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tomato Qos

Discussion in 'Tomato Firmware' started by rhine2, Jan 25, 2009.

  1. rhine2

    rhine2 Addicted to LI Member

    I have a few requests and queries:
    1. How come the % of BW of different classes adds more than 100%? Is this a bug? Can someone explain to me how this works in terms of the % window e.g. 80%-100%?

    2. is layer-7 and pp2p mutually exclusive i.e. when one works, the other doesnt? Again, please explain as to how these work with respect to Qos?

    3. If I have broadcom GPL source ONLY, what minimal changes I need to port Qos to that code? Has any one done this? I would appreciate if someone can help here. I just need to port the Qos feature and nothing else.

    regards
     
  2. Planiwa

    Planiwa LI Guru Member

    Please correct the following:

    When a server becomes available, higher ranking clients may preempt lower-ranking ones, and lower-ranking clients may be served by otherwise idle higher-queue servers, so long as:

    Code:
    1. The guaranteed minimal proportion of servers available, even if higher class clients are waiting for service, is MIN(class).
    
    2. The allowable maximum proportion of clients of each class served simultaneously, even if idle servers for other class queues are waiting, is MAX(class).
    Thus, a pair of proportions characterizes the entitlement of each class: MIN%-MAX%.

    The first number is the minimum entitlement, and this can easily be understood in terms of dividing and reserving the total lanes, queues, servers, etc. among the classes. (Then obviously the parts cannot exceed the whole.) This allocation is fairer to the lower classes than a simple priority-preemption rule.

    The second number is a limit on reverse-premption, i.e. the degree to which lower class clients may make use of otherwise idle higher class servers. Thus, if there are 10 express queues for shoppers with fewer than 6 items, all idle, and 10 shoppers appear, each with 100 items, the express queues cannot simply accommodate the bulk shoppers, since during the long service-time of the bulk shoppers, express shoppers could arrive and not be served promptly. Thus, the second number is a consequence of service-time.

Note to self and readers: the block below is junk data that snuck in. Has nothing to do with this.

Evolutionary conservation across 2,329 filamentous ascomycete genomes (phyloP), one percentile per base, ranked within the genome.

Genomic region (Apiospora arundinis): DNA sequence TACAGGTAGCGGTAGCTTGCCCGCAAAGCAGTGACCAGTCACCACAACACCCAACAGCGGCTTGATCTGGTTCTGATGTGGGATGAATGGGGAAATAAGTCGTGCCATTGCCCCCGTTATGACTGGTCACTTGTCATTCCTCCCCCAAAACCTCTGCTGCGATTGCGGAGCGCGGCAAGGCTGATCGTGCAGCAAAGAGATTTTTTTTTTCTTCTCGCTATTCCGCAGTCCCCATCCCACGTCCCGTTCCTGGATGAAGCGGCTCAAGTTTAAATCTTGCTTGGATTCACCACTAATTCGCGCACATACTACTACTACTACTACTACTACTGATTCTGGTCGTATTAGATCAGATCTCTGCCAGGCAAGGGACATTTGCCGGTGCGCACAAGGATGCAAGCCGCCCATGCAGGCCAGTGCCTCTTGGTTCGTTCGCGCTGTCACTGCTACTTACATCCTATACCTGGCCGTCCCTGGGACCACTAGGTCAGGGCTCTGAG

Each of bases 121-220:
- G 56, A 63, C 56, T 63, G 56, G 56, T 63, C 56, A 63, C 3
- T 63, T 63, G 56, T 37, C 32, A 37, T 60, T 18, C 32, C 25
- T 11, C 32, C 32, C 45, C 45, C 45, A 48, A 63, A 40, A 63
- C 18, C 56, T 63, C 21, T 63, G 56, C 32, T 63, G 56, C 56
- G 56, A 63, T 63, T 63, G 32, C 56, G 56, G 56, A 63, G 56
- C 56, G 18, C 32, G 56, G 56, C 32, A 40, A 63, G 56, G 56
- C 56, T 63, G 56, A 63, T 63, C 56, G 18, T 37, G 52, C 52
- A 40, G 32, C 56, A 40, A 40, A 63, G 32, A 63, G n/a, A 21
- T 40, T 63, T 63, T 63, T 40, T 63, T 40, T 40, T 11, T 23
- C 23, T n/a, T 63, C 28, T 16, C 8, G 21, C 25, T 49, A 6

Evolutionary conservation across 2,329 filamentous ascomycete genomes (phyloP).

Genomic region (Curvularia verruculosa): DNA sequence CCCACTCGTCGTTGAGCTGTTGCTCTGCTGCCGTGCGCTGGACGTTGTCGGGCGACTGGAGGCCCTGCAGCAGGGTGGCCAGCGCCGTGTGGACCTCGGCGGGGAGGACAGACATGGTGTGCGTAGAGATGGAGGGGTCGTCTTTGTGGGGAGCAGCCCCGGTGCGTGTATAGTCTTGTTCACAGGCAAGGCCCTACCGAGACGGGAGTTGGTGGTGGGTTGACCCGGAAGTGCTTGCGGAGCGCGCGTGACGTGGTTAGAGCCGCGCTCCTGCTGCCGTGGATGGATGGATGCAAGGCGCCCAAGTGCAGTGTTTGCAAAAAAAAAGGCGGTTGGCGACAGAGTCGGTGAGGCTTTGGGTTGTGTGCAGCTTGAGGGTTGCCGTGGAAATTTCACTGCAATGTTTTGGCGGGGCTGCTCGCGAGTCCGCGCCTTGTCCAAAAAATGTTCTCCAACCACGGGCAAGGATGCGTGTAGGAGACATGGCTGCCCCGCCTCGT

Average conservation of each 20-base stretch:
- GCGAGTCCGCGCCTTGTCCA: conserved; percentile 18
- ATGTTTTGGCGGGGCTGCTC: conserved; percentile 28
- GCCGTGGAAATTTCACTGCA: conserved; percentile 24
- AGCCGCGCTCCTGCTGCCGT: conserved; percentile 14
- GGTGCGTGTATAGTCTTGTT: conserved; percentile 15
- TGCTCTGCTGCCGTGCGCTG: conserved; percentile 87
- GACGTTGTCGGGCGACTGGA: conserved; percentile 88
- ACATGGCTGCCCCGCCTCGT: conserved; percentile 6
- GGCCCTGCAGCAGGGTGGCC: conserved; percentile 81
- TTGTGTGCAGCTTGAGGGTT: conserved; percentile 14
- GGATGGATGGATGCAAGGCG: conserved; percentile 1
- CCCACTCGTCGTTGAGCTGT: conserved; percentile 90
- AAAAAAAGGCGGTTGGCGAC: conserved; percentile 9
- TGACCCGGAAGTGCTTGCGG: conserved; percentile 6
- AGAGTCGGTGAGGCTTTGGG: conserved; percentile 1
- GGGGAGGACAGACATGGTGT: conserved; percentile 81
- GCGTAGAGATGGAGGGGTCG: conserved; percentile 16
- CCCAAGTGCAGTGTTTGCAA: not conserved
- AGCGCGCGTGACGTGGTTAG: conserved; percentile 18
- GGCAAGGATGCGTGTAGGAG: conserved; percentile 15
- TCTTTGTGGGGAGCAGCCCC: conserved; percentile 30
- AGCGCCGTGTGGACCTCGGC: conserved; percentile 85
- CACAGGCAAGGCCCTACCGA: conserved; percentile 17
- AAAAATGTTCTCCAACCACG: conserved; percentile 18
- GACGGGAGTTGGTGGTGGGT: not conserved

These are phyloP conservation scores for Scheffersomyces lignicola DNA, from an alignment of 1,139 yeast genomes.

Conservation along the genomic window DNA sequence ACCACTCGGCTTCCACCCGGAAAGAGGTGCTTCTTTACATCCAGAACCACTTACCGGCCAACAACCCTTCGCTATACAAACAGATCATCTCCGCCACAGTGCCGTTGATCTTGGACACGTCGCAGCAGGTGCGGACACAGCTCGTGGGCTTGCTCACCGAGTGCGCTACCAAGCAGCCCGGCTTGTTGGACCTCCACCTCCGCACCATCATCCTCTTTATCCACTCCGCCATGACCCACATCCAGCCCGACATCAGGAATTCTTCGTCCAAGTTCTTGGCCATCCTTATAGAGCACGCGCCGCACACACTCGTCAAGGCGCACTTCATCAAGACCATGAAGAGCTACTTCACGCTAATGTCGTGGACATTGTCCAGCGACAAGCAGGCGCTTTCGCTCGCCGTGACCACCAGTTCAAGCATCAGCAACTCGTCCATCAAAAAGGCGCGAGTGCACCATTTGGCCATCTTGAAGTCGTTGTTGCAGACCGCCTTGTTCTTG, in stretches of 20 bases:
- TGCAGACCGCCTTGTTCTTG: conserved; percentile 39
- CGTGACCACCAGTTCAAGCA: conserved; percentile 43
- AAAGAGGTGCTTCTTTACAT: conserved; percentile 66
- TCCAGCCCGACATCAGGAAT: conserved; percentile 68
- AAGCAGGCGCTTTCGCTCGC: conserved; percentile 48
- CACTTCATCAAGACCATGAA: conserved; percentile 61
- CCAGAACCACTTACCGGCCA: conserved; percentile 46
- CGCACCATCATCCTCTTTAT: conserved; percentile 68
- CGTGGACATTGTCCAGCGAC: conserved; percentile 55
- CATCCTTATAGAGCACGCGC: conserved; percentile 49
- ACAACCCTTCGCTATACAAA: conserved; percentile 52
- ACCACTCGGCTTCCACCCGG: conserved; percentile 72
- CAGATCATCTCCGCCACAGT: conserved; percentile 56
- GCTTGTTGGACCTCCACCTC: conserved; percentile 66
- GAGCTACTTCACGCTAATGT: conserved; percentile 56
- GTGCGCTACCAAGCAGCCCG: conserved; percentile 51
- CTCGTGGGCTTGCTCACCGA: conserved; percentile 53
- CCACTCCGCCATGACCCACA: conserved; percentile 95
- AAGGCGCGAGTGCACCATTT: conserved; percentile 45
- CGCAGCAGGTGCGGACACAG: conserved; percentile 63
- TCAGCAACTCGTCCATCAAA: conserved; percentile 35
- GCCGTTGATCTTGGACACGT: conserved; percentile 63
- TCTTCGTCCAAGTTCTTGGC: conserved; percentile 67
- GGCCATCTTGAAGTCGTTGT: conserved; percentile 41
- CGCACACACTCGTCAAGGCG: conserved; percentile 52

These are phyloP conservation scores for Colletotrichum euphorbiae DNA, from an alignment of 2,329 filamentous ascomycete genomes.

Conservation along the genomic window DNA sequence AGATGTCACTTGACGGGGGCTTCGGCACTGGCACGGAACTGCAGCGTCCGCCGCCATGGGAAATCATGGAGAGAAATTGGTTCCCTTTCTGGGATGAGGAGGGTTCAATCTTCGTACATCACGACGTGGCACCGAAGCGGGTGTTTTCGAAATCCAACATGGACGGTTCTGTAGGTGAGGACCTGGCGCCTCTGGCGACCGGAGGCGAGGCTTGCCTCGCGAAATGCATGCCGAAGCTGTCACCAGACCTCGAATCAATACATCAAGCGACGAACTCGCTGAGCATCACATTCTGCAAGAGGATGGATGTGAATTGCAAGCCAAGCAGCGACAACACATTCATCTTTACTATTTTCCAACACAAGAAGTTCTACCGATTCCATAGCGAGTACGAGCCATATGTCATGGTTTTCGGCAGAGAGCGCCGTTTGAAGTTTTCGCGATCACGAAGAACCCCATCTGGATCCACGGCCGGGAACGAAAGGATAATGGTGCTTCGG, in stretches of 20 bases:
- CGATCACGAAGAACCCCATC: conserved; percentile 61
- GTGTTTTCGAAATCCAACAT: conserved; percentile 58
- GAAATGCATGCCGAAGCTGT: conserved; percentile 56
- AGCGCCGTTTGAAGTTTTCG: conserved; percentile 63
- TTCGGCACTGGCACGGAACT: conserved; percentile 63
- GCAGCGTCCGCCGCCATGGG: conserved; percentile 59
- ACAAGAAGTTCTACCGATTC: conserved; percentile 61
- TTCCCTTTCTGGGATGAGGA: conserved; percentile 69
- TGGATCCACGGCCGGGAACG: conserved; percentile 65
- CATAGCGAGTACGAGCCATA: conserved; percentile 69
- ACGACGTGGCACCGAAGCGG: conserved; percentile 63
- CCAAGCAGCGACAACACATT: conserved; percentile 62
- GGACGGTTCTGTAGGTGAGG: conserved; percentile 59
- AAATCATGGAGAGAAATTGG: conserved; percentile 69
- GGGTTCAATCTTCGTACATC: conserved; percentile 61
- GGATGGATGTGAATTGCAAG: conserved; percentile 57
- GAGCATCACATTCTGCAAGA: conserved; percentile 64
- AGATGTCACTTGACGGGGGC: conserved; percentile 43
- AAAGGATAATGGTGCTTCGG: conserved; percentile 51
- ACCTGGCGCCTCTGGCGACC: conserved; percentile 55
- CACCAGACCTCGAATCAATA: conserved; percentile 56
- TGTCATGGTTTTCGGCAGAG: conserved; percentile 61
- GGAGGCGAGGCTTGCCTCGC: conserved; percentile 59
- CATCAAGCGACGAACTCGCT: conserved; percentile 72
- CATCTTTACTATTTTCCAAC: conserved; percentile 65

The above is concise and simple, but not quite correct, since there really is only one lane. Or, strictly speaking, one fast "down" lane, and one very slow up lane.

    So, the whole process is linearized, packet by packet. Consider that the smallest packet is about 50 bytes, and the largest about 1500. You can see how, while the large packet is moving, 30 of those small packets are blocked, no matter how high their priority. That's the effect of service-time.


    This linearization is not a big conceptual problem. When looking at the tasty QOS pie charts there are 3 conceptual problems:

    1. In the bottom chart, the 100% is *not* 100% of bandwidth unless the channel is saturated. This could easily be fixed by including a white slice in the pie that represents unused bandwidth.

    The problems with the top pie are more complex.

    2. Similarly to #1, 100% connections has little meaning when there are only 5 connections. This problem could be addressed by letting the user specify a "normal" (absolute or relative) number of connections in the conntrack table, and using a white slice for the unused portion, up to "normal". That would be a start.

    3. But there remains a very serious problem: Those who look at the pies and think they understand: "The top shows the distribution of demand, and the bottom shows the distribution of servicing", will still remain very much misinformed, even with the "white slice normalizations". The reason is that the vast majority of the connections in the conntrack table are likely to be dead. They are not demanding service at all. They are timing out. This is a serious conceptual problem. One way to solve it could be to give the option of counting only *active* connections, and skipping connections that have been idle for [1] [2] [3] seconds.
     

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